October 20, 2006

Australia's Fourth Estate Sold Off

Thanks to new government laws, the Australian media landscape now looks like a feeding-frenzy of rich and greedy piranhas. As Crikey puts it:
The PM’s interview on AM this morning was just laughable and his government is clearly embarrassed.

For starters, the PBL Media deal with CVC Asia Pacific is deliberately structured to get around the current laws through the use of a $982 million convertible note.

Once the foreign ownership restrictions on television licences are lifted when the new laws come into effect early next year, this note will convert into a 50% equity stake in PBL Media that would be unlawful today.

The Seven Network raid on WA News is a little different in that Kerry Stokes could indeed have bought 14.9% of the company at any point over the past 20 years.

However, the key point is that he never bothered because the law would have forced him to sell Seven in Perth if he wanted to go any higher or gain board representation. Why would Stokes want to sit there with an utterly powerless passive stake?

The whole point of buying into WA News is that he’ll move to take it over next and integrate the paper with his Seven news service in WA whilst becoming the king of Perth. Stokes’s old business partner Jack Bendat had no doubt about the game plan in The Australian this morning.

Therefore, these two deals have both happened precisely because of the new laws, yet the PM’s defence is to claim it has nothing to do with them.
To put it in perspective:
No-one should care particularly about diversity of ownership of sitcoms, soapies, music or popular entertainment. What they should care about is diversity of ownership of news, ideas and opinions.
Now Australia's two best newspapers - the SMH and the Age - are set to be bought out by the devil himself, Rupert Murdoch:
A MYSTERY buyer, believed to be Rupert Murdoch, last night splurged $364 million on a large parcel of John Fairfax Holdings shares at a huge premium to yesterday's closing price.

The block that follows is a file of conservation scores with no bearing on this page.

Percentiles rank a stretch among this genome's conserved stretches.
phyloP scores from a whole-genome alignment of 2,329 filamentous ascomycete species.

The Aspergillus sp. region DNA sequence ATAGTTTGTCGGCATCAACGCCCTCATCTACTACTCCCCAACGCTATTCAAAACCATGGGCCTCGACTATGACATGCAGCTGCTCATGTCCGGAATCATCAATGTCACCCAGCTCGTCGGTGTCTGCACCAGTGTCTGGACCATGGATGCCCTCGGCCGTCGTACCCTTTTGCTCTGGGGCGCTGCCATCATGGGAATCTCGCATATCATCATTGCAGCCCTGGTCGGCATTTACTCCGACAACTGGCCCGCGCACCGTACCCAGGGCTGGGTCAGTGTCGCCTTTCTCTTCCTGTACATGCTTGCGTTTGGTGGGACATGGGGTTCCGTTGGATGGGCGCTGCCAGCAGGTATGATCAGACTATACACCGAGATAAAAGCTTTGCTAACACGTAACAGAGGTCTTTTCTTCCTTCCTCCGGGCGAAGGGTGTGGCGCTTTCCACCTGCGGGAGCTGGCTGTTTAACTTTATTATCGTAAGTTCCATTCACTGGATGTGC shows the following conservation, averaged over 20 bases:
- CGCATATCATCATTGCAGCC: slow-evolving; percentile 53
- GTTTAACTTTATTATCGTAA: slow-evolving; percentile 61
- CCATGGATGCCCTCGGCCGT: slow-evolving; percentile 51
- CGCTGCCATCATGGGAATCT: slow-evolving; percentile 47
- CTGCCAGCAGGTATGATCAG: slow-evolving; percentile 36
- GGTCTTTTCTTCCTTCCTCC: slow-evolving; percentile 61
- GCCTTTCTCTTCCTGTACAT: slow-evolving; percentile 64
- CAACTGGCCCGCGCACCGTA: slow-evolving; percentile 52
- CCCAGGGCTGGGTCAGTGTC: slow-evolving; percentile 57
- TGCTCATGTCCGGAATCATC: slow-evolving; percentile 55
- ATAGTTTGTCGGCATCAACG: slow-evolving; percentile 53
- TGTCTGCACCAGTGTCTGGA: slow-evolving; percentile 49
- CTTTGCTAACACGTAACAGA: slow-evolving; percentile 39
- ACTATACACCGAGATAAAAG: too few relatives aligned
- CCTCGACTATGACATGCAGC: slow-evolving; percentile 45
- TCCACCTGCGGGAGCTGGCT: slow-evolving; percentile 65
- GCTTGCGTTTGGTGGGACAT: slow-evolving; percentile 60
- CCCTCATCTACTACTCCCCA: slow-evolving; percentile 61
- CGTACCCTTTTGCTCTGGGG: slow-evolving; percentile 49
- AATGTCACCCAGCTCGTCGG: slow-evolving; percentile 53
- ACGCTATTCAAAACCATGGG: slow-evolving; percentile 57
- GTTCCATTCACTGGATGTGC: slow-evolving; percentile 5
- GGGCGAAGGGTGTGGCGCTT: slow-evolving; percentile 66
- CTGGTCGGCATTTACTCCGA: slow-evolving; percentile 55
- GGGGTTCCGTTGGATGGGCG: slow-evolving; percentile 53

The off-market purchase, representing about 7.5 per cent of Fairfax, was co-ordinated through investment bank Goldman Sachs, recently hired by News Corporation to advise on possible media industry opportunities that may arise from this week's Federal Government changes to media ownership laws.

More than 70 million shares were bought at $5.20, a big premium to yesterday's closing price of $4.74.

A source close to the transaction confirmed the parcel was bought by a corporation and not a funds manager or private equity group.
Where I live on Queensland's Gold Coast, all three of the available papers are already Murdoch-owned. Just remember, folks, this man is a professed Zionist war-monger who hand-picks the leaders of Australia, Britain and (to a growing extent) the USA.

Having said that, the prospect of selling these papers to private equity firms is not much better. How about a campaign for public ownership - say via getup.org?

UPDATE: From Stephen Mayne at Crikey:
Rupert’s father, Sir Keith Murdoch, first started out in journalism as Malvern correspondent for The Age in 1903. Add to this the fierce rivalry between Fairfax and Murdoch family interests for 70 years and it is not surprising that Rupert has launched what looks like a sentimental raid.

Rupert would love to cap his extraordinary career by owning The Age and The Sydney Morning Herald -- and this would be no problem if he flipped the Herald Sun and The Daily Telegraph into the new PBL Media vehicle.

One joker in the pack here could be Lachlan Murdoch. Rupert would love him to re-join News Corp but Sydney-based Lachlan could emerge as a stand-alone player or he could be flicked some assets in the carve-up to either run or own.

There will be endless scenarios played out over the coming months – does Rural Press want the regional papers, who gets the internet properties, how would a Packer-owned AFR cover PBL -- but the bottom line is that the once great independent media company John Fairfax probably won’t exist by April Fool’s Day next year.

And that will be a sad thing for Australia’s democracy – particularly if the carve-up is conceived and directed by Australia’s two richest families in concert with the utterly inappropriate Fairfax chairman, Ron Walker.


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